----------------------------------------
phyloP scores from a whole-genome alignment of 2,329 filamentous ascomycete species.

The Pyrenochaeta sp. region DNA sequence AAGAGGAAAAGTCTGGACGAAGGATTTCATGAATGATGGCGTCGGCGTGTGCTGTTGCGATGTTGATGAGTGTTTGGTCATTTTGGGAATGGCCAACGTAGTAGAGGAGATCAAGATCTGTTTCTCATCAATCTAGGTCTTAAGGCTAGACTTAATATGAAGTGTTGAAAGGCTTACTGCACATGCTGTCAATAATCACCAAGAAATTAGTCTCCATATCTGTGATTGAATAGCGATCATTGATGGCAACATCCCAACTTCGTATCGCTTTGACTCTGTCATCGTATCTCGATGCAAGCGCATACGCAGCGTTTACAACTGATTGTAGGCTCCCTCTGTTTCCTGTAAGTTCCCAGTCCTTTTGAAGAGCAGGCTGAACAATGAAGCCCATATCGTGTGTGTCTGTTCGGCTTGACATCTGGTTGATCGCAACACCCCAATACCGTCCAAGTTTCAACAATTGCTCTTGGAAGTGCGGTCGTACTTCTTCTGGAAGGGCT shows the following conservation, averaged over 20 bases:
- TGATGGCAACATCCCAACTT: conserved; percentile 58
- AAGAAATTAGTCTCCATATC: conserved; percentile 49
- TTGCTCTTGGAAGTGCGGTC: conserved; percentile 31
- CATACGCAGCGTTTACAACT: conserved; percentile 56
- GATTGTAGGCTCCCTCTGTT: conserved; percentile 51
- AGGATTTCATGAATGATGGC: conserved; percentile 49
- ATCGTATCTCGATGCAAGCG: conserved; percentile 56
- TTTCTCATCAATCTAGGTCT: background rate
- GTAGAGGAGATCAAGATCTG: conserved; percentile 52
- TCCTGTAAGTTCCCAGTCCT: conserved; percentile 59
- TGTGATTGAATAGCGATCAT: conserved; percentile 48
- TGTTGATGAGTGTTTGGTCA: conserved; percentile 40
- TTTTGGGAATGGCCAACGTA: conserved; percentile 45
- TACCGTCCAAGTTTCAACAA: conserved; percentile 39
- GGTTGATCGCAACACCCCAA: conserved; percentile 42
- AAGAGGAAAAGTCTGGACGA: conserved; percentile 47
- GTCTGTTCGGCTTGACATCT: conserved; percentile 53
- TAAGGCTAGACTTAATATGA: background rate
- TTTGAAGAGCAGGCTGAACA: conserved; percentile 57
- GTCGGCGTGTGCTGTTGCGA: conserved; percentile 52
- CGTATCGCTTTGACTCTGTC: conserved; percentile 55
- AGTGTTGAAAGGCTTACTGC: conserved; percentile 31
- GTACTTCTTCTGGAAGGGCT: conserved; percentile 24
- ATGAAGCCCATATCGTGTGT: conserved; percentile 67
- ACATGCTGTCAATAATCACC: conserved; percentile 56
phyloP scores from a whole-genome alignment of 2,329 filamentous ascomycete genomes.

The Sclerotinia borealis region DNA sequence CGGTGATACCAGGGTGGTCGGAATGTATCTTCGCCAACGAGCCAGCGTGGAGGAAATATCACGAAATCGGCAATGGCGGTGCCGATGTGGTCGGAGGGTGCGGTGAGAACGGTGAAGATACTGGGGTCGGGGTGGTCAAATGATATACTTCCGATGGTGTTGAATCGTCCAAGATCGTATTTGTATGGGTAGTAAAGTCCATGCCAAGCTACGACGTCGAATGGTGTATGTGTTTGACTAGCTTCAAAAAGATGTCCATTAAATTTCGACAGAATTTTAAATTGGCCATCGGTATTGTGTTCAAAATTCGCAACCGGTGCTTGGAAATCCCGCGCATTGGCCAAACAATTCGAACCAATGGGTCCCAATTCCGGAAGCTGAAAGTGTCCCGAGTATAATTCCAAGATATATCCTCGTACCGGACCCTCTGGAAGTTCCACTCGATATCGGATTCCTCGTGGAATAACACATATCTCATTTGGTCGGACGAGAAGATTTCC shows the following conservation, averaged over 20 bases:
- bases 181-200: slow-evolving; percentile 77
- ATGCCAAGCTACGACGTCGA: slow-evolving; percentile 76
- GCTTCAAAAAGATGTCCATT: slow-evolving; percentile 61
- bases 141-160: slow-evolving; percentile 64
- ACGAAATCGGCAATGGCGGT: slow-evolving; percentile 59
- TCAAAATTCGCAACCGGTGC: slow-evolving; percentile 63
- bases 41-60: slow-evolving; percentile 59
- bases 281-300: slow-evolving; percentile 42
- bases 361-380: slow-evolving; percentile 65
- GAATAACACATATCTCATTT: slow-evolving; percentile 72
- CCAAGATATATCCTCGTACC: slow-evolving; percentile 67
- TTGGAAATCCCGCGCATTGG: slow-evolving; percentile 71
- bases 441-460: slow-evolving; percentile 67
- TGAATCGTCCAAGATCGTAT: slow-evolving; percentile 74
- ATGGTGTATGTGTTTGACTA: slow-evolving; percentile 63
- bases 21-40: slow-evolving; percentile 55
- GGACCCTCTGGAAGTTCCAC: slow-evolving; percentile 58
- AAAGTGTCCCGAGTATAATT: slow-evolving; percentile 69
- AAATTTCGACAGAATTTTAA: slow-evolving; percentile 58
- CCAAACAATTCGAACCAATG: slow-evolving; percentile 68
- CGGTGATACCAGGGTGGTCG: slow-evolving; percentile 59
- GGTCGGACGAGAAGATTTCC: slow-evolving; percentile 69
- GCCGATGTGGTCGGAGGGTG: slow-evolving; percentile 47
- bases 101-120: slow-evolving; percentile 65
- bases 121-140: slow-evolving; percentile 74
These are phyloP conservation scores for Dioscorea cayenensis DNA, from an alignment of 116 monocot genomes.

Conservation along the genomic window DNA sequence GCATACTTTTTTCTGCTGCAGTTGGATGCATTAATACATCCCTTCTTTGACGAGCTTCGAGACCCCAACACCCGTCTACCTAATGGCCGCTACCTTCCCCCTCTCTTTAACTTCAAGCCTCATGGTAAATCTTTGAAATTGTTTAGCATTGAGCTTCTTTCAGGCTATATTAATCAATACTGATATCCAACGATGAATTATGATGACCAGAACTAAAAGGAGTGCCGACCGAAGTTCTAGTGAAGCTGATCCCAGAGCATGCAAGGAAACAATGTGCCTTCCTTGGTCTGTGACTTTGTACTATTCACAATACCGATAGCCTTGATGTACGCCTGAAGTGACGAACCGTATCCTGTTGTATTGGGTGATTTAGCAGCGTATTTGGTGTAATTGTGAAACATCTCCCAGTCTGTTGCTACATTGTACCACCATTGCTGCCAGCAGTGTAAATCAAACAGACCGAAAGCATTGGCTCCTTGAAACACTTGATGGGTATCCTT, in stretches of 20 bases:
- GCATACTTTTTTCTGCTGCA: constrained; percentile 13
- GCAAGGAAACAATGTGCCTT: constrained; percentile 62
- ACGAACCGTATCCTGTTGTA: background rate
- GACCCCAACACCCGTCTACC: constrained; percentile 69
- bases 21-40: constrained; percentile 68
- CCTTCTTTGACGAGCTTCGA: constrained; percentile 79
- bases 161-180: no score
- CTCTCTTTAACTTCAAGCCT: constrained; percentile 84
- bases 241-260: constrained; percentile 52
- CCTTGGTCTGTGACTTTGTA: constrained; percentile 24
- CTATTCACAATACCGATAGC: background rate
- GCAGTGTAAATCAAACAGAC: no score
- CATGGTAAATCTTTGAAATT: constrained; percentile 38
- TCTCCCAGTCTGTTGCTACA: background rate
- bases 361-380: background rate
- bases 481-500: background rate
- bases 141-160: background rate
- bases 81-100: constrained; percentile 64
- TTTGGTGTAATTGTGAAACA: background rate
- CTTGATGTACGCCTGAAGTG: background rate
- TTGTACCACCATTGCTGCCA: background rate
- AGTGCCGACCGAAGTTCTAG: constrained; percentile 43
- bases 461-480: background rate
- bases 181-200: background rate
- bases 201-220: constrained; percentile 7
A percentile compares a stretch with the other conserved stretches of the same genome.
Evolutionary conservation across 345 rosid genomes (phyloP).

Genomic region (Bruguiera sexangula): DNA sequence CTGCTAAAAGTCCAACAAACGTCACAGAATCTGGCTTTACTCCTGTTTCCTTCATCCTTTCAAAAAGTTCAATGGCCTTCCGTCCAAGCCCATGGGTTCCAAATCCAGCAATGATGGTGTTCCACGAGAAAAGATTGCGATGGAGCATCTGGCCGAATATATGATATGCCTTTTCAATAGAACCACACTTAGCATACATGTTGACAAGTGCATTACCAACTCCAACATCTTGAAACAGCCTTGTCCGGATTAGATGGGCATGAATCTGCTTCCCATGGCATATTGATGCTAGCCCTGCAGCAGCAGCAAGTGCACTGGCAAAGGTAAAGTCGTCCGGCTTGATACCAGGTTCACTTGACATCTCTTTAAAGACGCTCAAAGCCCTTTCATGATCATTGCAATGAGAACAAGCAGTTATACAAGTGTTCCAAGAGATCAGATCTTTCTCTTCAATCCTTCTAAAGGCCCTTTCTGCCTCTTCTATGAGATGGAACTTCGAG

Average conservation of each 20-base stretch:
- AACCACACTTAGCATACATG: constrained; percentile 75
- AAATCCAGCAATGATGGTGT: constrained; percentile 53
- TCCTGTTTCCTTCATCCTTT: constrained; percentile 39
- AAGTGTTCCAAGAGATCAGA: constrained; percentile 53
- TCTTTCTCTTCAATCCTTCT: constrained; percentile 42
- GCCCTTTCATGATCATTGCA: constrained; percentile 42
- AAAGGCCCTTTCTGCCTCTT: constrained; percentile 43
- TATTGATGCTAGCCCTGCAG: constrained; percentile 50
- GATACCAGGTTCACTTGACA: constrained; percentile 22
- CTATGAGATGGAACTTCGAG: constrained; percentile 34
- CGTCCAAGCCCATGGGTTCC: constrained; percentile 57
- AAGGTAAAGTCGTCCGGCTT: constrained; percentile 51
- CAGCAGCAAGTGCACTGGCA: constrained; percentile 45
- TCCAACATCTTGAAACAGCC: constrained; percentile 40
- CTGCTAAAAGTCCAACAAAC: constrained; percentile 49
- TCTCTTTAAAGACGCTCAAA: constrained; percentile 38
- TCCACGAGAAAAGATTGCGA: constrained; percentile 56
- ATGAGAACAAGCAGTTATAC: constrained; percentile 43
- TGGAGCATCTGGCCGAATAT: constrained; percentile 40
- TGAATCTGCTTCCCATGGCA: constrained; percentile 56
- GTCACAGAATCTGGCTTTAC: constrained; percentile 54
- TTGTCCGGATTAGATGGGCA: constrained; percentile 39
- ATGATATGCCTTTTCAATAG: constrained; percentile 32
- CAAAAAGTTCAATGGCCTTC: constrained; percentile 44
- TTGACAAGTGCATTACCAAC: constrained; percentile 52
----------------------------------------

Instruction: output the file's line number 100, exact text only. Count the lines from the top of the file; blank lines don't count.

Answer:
- CTGCTAAAAGTCCAACAAAC: constrained; percentile 49